Disembarking our boat

I had unfortunately managed to leave my lights on after going through the epic tunnel before arriving at the sound and we returned to a flat battery.  As most people were tourists there weren’t any jump leads to be found.  I asked a nearby contractor if he could help, he couldn’t but he mentioned that he had seen our van’s lights on and had tried to get in to turn the lights off but as it was a touristy location we had locked it on this occasion although the sentiment was nice.  It turned out that the Milford Sound caf√© had its own portable batteries for such an occasion which made me feel less silly.  We then got it going pretty soon and headed back through the tunnel remembering to turn the lights off on the other side this time.

With the gorgeous weather being such a rarity for the region and having spent a lot of time on the road recently we decided to spend at least another day here.  The DOC sites were cheap and practically empty and it would have been a crime not to spend longer in such luscious surroundings.  We changed our DOC site after the Cruise and ended up hanging out with a young German couple and two couples of expats who were great fun.  The stars were extremely vivid and one of the people was a professor at a university who was explaining the various constellations and balls of gases like the Coal Sack that can’t usually be seen.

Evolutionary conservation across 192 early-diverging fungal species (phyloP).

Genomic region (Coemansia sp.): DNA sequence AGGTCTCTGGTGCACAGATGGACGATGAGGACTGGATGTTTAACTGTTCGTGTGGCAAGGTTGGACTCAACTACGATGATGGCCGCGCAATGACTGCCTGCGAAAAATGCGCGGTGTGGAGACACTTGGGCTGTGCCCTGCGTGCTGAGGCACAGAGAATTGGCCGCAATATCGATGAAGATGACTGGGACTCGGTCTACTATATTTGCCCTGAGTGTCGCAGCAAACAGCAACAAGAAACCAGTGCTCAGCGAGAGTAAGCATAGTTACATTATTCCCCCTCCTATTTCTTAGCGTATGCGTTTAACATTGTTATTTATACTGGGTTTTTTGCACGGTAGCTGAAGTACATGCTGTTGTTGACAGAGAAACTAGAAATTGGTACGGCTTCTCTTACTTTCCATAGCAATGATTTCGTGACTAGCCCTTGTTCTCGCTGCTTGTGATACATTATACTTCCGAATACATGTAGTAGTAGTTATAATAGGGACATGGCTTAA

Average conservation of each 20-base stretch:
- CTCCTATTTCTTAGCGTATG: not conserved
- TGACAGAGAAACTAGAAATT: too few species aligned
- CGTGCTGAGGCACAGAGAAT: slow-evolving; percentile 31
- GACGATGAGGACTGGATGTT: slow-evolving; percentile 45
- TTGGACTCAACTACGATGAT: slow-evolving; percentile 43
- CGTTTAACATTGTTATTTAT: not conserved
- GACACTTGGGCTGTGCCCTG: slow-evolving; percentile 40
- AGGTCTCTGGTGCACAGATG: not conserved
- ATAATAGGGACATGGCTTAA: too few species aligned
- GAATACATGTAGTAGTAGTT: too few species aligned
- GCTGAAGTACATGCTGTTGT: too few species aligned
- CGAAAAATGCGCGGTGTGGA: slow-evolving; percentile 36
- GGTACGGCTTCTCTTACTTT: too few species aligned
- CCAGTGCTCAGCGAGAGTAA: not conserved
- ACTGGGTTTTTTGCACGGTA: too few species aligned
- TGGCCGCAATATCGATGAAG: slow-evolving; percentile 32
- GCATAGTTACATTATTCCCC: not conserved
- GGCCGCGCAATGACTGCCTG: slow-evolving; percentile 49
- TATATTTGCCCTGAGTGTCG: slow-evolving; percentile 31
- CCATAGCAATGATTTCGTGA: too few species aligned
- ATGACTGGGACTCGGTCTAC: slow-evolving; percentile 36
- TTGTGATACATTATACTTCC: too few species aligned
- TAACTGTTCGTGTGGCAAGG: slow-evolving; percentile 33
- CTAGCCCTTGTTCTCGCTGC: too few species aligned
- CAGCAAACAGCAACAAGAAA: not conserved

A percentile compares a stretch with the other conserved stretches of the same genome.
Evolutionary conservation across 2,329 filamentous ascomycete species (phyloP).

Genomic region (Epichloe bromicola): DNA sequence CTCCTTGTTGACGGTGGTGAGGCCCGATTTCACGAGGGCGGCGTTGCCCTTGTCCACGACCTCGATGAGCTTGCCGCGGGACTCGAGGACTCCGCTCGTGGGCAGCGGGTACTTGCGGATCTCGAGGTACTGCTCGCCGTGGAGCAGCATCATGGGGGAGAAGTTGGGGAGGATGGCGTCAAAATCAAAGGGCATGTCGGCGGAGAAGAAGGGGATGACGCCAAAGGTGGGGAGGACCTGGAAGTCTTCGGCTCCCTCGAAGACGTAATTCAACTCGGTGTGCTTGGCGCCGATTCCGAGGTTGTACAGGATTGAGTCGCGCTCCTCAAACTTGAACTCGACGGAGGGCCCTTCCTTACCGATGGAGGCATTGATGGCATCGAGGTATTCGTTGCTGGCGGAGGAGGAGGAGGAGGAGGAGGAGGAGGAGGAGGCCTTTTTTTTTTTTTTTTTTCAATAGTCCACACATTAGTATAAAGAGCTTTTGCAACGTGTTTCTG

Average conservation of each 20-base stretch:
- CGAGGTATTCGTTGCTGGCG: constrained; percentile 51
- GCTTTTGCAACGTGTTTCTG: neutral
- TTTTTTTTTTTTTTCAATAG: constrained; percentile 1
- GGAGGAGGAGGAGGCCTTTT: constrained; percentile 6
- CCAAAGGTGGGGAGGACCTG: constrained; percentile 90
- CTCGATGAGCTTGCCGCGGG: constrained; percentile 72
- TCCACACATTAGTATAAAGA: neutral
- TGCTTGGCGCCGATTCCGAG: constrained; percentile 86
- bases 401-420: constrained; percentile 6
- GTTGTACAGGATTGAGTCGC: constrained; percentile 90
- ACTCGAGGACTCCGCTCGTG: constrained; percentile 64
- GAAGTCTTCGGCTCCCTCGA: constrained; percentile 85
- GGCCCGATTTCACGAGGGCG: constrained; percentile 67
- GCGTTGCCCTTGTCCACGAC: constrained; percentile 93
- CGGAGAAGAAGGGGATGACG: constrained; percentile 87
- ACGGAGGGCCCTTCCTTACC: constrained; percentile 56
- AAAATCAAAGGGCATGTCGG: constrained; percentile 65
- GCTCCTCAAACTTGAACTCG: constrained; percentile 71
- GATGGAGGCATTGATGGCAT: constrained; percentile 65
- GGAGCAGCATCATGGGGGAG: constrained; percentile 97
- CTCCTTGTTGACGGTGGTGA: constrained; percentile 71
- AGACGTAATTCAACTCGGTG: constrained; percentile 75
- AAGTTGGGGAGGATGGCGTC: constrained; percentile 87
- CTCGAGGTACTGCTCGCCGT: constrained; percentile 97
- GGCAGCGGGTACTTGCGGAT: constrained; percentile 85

Camping day two

Night of chilly festivities with our German friends such as star spotting!

The following day consisted of moving a little further down the road to yet another DOC site but not before collecting plenty of firewood from various places for that evening.  On our wood collecting ventures we came across wonderful birds that were extremely friendly.  We even named an especially friendly example ‘Disney Bird’ as it was more like something from a children’s movie the way it followed us around and wasn’t afraid to sit close to us at the picnic table, it even harassed me when taking a pee in the bushes!  It was great to feel like the only people in the world in one of the most beautiful places we had ever been with our only responsibility being to get firewood and light it before it got too dark and damp.  We were camped close to a glacial stream which we dared each other to have a dip in the next day and it was quite frankly one of the coldest things I had been in.  I just about managed to get my head under before my body began to seize up and I had to get out!  Kate went in two and nearly floated off second time around.  We fortunately didn’t go in too far so the current couldn’t properly catch us.  Having had a couple of dips we decided that the dare was over.  

Relaxing is the order of the day

Campsite number three

Dipping in a fjord river can be a harrowing experience


Kate and the 'Disney Bird'
Queenie the camper looking insignificant in the landscape

We reluctantly left Milford Sound but were looking forward to Queenstown where we had begun contemplating doing a bungee jump.  The camper had lasted four nights without electricity and showed no signs of it running out.